Trends in Mormon scripture citations

Someone recently referred me to Brigham Young University’s online LDS Scripture Citation Index, a database of scripture citations from General Conference (an event, held twice a year, in which the top leaders of the Church of Jesus Christ of Latter-day Saints give speeches addressed to the general membership), and, just as I usually do when presented with a lot of data on a topic that interests me, I proceeded to waste far too much of my rather limited free time crunching numbers and looking for interesting patterns.

The Mormon scriptural canon consists of the Old and New Testaments, the Book of Mormon, the Doctrine and Covenants (a collection of Joseph Smith’s “revelations”), and a slim volume of miscellanea called the Pearl of Great Price. The graph below shows how many times each book of scripture was cited each year from 1942 to 2009. (The figures for 1957 have been doubled because only one conference was held that year instead of the usual two.)

As you can see, the Book of Mormon, which had previously been languishing in Pearl-of-Great-Price-like obscurity, suddenly shot to the top in 1985, since which time it has been cited about as frequently as the New Testament (formerly the undisputed top dog) and Doctrine and Covenants. What happened in 1985? Ezra Taft Benson.

It’s also interesting to look at the changing fortunes of some individual verses. The tables below show the number of citations per decade for eleven especially prominent passages. These eleven were chosen because each of them has had at least one decade in which it was cited 30 times or more.

Come unto me, all ye that labour and are heavy laden, and I will give you rest.

Matthew 11:28 has been steadily rising in popularity and is the only Bible verse to have reached the 30-citation mark in the post-Benson era.

And the second is like unto it, Thou shalt love thy neighbour as thyself.

And this is life eternal, that they might know thee the only true God, and Jesus Christ, whom thou hast sent.

Matthew 22:39 and John 17:3 both peaked in the sixties and have been declining — but not dramatically — since.

Neither is there salvation in any other: for there is none other name under heaven given among men, whereby we must be saved.

Acts 4:12, which also peaked in the sixties, is clearly on the way out.

Wherefore, ye must press forward with a steadfastness in Christ, having a perfect brightness of hope, and a love of God and of all men. Wherefore, if ye shall press forward, feasting upon the word of Christ, and endure to the end, behold, thus saith the Father: Ye shall have eternal life.

For the natural man is an enemy to God, and has been from the fall of Adam, and will be, forever and ever, unless he yields to the enticings of the Holy Spirit, and putteth off the natural man and becometh a saint through the atonement of Christ the Lord, and becometh as a child, submissive, meek, humble, patient, full of love, willing to submit to all things which the Lord seeth fit to inflict upon him, even as a child doth submit to his father.

Yea, and are willing to mourn with those that mourn; yea, and comfort those that stand in need of comfort, and to stand as witnesses of God at all times and in all things, and in all places that ye may be in, even until death, that ye may be redeemed of God, and be numbered with those of the first resurrection, that ye may have eternal life—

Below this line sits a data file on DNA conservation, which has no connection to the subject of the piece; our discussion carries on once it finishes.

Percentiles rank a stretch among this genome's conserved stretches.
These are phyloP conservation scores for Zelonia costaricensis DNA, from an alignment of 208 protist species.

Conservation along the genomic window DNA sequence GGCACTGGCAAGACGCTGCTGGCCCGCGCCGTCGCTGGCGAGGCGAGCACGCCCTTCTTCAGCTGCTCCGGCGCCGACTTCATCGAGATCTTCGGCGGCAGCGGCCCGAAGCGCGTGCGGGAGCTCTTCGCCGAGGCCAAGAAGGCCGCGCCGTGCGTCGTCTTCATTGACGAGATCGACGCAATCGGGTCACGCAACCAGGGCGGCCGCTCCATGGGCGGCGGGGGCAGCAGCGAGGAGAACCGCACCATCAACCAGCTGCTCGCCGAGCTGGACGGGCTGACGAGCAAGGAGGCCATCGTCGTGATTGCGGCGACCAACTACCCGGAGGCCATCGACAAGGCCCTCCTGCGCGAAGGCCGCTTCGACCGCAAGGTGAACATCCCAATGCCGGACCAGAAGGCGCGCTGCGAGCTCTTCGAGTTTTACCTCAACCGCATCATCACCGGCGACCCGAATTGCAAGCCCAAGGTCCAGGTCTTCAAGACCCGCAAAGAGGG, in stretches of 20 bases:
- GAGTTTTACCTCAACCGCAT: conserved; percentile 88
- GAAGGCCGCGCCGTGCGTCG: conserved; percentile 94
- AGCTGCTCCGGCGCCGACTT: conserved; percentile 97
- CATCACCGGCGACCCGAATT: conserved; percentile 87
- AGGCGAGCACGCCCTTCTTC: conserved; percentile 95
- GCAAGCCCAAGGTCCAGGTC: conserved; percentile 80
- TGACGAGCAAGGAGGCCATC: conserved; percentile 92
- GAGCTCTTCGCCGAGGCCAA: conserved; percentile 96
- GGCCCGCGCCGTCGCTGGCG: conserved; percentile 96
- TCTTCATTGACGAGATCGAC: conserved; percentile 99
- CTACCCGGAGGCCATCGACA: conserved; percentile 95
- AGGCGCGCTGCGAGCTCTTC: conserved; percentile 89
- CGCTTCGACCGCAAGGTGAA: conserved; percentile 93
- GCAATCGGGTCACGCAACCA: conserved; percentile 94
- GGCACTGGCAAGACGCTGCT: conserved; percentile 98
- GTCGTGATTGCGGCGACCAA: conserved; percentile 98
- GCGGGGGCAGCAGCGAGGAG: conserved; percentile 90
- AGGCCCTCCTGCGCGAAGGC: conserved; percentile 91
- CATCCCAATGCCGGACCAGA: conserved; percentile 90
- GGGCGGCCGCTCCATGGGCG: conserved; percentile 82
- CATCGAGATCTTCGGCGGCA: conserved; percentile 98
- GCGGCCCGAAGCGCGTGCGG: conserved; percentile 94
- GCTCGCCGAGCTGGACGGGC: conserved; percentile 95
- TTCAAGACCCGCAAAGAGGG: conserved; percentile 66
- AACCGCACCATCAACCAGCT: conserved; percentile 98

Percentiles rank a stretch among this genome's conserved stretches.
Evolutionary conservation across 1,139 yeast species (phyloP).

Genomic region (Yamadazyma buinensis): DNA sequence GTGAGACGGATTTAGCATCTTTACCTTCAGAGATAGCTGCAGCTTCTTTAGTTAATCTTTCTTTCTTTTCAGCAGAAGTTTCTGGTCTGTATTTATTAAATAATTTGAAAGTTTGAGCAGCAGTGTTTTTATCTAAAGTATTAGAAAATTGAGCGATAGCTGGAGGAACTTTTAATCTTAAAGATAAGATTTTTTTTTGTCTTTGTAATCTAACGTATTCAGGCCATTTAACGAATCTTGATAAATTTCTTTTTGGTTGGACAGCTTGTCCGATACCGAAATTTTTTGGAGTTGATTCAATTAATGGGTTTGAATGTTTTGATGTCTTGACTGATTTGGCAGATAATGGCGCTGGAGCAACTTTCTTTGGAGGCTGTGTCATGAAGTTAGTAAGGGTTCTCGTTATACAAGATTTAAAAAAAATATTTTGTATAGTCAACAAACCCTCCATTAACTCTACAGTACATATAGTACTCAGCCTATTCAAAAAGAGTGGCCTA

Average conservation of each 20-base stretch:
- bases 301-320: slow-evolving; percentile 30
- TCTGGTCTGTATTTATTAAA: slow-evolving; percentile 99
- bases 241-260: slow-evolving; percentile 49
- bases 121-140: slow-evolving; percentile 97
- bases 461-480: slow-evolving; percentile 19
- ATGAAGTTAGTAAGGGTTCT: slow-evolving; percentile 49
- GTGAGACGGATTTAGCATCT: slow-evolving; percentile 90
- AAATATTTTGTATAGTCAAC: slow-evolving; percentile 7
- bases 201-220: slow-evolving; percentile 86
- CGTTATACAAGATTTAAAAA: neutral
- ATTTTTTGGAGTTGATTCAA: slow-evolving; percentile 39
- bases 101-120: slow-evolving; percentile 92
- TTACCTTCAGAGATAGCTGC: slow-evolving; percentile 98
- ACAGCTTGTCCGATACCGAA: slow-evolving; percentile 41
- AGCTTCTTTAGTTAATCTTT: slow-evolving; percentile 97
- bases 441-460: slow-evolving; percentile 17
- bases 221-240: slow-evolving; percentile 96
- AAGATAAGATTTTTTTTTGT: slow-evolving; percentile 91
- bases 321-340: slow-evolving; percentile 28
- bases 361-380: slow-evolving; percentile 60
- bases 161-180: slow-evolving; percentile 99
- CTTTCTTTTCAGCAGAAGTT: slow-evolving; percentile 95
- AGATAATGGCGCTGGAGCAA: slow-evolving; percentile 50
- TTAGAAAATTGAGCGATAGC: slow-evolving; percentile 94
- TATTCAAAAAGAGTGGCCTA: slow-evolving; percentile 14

These three verses from the Book of Mormon — 2 Nephi 31:20, Mosiah 3:19, and Mosiah 18:9 — all leapt to prominence in the Benson era and have been popular ever since.

And when ye shall receive these things, I would exhort you that ye would ask God, the Eternal Father, in the name of Christ, if these things are not true; and if ye shall ask with a sincere heart, with real intent, having faith in Christ, he will manifest the truth of it unto you, by the power of the Holy Ghost.

Moroni 10:4 is the only Book of Mormon verse to have reached the 30-citation mark before Ezra Taft Benson. It actually dropped in popularity during his tenure, though it seems to be making a comeback.

Yea, come unto Christ, and be perfected in him, and deny yourselves of all ungodliness; and if ye shall deny yourselves of all ungodliness, and love God with all your might, mind and strength, then is his grace sufficient for you, that by his grace ye may be perfect in Christ; and if by the grace of God ye are perfect in Christ, ye can in nowise deny the power of God.

If scriptures were stocks, this would be the one to invest in. It’s gone from zero to 36 and shows no signs of slowing down. I’m not sure what exactly that says about the Mormon zeitgeist, since it seems like a pretty nondescript verse to me.

For behold, this is my work and my glory—to bring to pass the immortality and eternal life of man.

It no sooner appeared than I found myself delivered from the enemy which held me bound. When the light rested upon me I saw two Personages, whose brightness and glory defy all description, standing above me in the air. One of them spake unto me, calling me by name and said, pointing to the other—This is My Beloved Son. Hear Him!

Although the Pearl of Great Price is consistently Mormonism’s least-cited book of scripture, the two heavyweight champion verses — Moses 1:39 and Joseph Smith History 1:17 — both come from it. Moses 1:39 is the only verse to have been cited at least 30 times in every one of the six decades.

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Filed under Mormonism, Scripture, Statistics

One response to “Trends in Mormon scripture citations

  1. Pingback: Lesson 11 follow up: Forgetaboutit! « Gospel Doctrine Class Notes

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